On a sudden, the appy bit in the buckin’, tryin’ to throw his load. He striped that 30 some odd foot lead rope out quick as greased pig. I barely had time to get a quick dally before I lost the full length, but at least I still had a hold of him. He was runnin’ and buckin’ in a circle, and I was havin’ to keep turnin’ Ranger in a circle too. I was gatherin’ in a little slack as we went round and round. As the rope got shorter the speed of the circles increased. By the time we got close to each other that horse was going round like a high speed carousel. One thing for sure about bug-eyed Charlie, when he got a bee under his bonnet he was 100% into the deal, no hold barred. I was hopin’ I could finally get him snubbed up tight next to Ranger to stop his infernal merry-go-round, before Ranger and me were so dizzy we fell over, and we were just about there.
Finally, we were tight, the paniers were digging into and gouging my right thigh, real painful, and glad I had my chaps on for some protection. We got lined out straight and Ranger forced him into a straight direction. Eventually he quit buckin’ and stood still. There we stood all sweatin’, and breathin’, hard. My leg was killin’ me, it had really taken a beating. I was as dizzy as a flea in a tornado, and I think the horses might have been tippin’ and leanin’ too, although I was focused on just not falling out of my saddle.
Soon we were underway again and I was hopin’ Freaky Freddy had it all out of his system. We lined out and covered the last mile or so in respectable style. The appy was goin’ like he’d packed all his life. I watched his eye- it seemed relaxed, not rollin’ and showin’ the white. His nostrils weren’t quiverin’ anymore, he carried his head a little lower, watchin’ the ground more, payin’ attention to business.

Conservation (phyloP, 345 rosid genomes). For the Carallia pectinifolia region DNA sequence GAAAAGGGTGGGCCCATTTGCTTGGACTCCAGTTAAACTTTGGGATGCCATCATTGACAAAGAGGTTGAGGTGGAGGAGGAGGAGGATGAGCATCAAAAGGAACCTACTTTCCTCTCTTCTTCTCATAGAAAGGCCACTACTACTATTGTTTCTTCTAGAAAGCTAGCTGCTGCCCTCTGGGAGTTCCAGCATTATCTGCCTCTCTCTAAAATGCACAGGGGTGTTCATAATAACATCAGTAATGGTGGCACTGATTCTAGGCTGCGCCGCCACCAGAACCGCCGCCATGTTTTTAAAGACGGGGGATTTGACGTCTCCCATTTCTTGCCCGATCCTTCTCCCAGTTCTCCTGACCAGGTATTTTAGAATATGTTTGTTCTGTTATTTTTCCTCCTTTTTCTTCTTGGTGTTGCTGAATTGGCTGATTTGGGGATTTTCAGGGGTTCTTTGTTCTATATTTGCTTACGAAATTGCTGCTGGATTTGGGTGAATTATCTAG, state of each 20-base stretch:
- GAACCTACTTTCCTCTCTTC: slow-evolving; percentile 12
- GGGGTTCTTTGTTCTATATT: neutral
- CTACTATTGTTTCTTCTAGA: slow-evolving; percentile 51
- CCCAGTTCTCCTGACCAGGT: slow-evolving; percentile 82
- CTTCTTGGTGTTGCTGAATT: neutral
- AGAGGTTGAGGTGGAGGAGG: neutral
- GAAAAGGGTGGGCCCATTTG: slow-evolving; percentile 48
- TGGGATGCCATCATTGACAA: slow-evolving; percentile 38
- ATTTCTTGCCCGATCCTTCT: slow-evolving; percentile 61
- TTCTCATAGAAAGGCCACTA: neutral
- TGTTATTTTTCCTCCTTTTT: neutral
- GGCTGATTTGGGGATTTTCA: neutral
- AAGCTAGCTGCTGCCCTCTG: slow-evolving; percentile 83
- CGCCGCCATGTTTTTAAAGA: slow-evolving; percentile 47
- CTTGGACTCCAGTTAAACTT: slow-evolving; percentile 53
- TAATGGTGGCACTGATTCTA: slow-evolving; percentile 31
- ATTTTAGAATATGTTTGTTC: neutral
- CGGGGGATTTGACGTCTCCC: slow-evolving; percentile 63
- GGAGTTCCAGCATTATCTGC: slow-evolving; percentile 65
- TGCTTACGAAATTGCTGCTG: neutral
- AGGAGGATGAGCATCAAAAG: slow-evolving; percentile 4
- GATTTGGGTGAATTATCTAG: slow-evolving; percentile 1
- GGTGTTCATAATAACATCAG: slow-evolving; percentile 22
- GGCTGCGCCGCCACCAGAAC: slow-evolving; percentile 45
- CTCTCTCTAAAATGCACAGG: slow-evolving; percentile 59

I was thinkin’ about what I was gonna tell Max and all about the flyin’ rodeo. I was plain mad at the appy. My leg was gonna suffer for a while, I was wondering what all it did, or even if I’d be able to walk in the mornin’ all swoll up and black and blue. One thing for sure, I wanted to tell Max to always have a good long lead rope when workin’ a green horse like that that would have saved us a lot of grief. But by the time we arrived at the tank I’d kinda got rid of my angst. The appy was doin’ good, and at least I’d been able to catch appy and get a lot more of the bugs worked out, shucks, all in all I figured I’d not done half bad, I’d done my job and got us all there in pretty good time. Max was tinkerin’ with the shut off valve on the tank. He casually looked up at me as I tried to get off my horse without showin’ pain.
“Everything go OK?” He asked.
“Good as Blue Berry Pie,” I said. “I think the appy’s gonna make a fine pack horse.”
“Yep, for sure.”
“I could use a slice of that pie right now,” I thought. The rest of the day went fine, fixin’ fence and water tanks.